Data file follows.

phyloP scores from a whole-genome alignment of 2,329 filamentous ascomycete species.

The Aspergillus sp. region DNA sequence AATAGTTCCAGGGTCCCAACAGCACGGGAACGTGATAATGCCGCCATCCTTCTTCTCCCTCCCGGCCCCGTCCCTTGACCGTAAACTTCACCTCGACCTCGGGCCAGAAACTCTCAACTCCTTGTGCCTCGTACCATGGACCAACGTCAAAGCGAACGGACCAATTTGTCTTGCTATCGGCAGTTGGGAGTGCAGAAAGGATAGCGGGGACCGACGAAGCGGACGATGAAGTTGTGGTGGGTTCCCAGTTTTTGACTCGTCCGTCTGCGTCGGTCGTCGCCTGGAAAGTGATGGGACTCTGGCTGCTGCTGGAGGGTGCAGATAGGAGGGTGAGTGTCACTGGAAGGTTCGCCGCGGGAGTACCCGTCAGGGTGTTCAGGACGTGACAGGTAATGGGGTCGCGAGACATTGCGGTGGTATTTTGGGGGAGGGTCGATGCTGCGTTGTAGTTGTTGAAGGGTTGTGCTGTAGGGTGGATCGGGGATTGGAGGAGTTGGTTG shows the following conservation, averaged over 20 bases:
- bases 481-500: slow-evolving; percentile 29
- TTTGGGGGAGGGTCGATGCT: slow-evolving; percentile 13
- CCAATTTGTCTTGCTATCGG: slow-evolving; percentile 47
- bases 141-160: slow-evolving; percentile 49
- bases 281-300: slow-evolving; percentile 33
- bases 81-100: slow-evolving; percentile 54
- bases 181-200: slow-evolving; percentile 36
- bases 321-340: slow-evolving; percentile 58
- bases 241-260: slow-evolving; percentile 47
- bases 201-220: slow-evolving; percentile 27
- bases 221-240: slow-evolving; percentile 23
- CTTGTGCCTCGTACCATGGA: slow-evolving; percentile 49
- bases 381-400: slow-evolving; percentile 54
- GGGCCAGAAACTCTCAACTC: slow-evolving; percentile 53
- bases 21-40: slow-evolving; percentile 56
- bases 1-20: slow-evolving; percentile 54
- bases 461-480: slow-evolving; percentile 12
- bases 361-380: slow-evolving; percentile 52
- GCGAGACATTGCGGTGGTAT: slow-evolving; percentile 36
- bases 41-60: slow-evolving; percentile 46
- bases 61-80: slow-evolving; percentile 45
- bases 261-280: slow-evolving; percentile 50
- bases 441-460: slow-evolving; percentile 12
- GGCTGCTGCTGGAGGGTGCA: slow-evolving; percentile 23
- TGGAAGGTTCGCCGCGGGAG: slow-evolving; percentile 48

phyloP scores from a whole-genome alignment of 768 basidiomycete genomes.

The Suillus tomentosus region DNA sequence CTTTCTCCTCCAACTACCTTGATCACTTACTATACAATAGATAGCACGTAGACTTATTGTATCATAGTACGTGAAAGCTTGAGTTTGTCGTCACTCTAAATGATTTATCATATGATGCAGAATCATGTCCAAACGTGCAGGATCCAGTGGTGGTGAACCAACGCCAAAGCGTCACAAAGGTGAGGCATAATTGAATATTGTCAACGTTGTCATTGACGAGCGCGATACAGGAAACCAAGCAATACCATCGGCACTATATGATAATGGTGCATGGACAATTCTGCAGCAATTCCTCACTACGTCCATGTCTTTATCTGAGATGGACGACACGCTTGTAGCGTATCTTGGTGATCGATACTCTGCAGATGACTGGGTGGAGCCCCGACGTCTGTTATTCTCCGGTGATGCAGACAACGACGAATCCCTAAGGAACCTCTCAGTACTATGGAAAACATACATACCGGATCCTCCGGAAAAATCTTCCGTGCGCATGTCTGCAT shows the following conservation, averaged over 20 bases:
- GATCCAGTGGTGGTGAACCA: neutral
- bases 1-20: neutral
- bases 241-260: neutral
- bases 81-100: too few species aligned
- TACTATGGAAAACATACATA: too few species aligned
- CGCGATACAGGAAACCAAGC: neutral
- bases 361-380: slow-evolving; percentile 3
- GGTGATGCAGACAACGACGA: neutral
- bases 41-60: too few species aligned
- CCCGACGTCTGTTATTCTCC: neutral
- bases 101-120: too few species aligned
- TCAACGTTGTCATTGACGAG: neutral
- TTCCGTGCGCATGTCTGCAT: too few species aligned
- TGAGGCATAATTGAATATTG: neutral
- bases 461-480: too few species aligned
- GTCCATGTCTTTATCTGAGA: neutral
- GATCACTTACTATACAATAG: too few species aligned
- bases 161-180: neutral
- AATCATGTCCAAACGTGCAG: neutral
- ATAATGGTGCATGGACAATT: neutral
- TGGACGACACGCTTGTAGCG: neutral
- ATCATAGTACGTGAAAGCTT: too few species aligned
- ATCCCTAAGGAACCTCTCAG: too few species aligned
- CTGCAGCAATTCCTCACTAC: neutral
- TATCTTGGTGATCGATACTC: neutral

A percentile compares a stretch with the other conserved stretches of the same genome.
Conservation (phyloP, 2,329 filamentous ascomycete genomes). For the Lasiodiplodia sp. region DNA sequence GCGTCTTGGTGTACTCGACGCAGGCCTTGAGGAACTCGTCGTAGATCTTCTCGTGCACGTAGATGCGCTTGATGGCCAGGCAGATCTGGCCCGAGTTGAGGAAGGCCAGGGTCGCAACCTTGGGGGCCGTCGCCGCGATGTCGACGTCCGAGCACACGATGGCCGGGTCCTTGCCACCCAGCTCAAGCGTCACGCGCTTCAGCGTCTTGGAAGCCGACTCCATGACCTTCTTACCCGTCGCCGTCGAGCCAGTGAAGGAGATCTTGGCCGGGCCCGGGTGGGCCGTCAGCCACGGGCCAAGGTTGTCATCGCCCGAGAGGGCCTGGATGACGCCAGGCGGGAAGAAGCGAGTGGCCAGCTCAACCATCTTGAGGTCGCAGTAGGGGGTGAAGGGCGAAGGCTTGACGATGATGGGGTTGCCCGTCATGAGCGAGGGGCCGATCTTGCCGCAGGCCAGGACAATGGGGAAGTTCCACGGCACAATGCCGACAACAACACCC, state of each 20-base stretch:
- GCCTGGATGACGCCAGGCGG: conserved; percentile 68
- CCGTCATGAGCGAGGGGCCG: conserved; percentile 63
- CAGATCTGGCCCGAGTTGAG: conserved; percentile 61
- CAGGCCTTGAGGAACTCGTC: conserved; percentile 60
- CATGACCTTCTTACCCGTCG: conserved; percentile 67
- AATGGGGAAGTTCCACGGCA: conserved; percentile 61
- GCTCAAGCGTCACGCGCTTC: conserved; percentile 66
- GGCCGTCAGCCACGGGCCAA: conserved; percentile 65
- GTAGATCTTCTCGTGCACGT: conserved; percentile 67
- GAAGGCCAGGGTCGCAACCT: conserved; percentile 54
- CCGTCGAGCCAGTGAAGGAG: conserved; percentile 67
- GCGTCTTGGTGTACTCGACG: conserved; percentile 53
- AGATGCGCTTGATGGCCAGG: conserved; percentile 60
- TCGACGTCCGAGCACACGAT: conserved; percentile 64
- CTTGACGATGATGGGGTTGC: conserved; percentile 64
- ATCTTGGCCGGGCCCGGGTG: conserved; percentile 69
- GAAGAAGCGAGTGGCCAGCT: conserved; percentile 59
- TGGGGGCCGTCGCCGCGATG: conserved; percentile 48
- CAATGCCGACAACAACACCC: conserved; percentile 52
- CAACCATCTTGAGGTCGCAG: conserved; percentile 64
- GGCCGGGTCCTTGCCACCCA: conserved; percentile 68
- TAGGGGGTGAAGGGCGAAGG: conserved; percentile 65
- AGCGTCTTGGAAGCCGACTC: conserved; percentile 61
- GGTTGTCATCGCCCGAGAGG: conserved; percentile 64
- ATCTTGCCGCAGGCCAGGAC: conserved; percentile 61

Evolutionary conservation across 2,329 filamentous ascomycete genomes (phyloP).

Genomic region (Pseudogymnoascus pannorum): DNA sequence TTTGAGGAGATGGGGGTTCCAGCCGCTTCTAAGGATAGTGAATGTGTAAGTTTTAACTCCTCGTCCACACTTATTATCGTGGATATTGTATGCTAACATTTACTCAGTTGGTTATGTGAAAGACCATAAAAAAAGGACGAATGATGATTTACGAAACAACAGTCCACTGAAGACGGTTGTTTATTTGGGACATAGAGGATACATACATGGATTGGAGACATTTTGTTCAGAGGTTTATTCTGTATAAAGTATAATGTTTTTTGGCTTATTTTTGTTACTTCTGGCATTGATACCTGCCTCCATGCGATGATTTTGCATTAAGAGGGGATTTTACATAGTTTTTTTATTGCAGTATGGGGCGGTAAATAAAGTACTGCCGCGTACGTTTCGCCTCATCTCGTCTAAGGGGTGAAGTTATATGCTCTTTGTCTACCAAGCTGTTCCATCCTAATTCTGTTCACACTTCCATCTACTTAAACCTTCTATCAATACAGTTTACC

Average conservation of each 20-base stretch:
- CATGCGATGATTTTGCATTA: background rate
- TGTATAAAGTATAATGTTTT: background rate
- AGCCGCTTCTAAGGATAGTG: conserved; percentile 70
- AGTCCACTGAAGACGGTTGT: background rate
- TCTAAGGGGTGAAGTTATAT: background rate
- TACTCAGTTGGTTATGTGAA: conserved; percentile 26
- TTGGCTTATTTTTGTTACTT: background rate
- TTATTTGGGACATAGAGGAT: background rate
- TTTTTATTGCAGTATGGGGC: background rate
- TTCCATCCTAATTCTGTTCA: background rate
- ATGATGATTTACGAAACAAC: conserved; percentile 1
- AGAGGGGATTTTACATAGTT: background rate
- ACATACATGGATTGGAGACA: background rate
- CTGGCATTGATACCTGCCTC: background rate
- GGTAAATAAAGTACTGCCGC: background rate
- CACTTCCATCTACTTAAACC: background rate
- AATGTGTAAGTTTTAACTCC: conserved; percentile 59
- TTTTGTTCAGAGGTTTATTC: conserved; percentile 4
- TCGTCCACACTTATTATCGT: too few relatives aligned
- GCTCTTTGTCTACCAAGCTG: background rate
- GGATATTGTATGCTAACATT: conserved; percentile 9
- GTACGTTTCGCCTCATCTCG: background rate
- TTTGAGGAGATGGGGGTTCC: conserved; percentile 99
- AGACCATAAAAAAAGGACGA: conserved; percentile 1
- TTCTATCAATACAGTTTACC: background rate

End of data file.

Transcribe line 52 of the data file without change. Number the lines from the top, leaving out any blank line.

- ATCCCTAAGGAACCTCTCAG: too few species aligned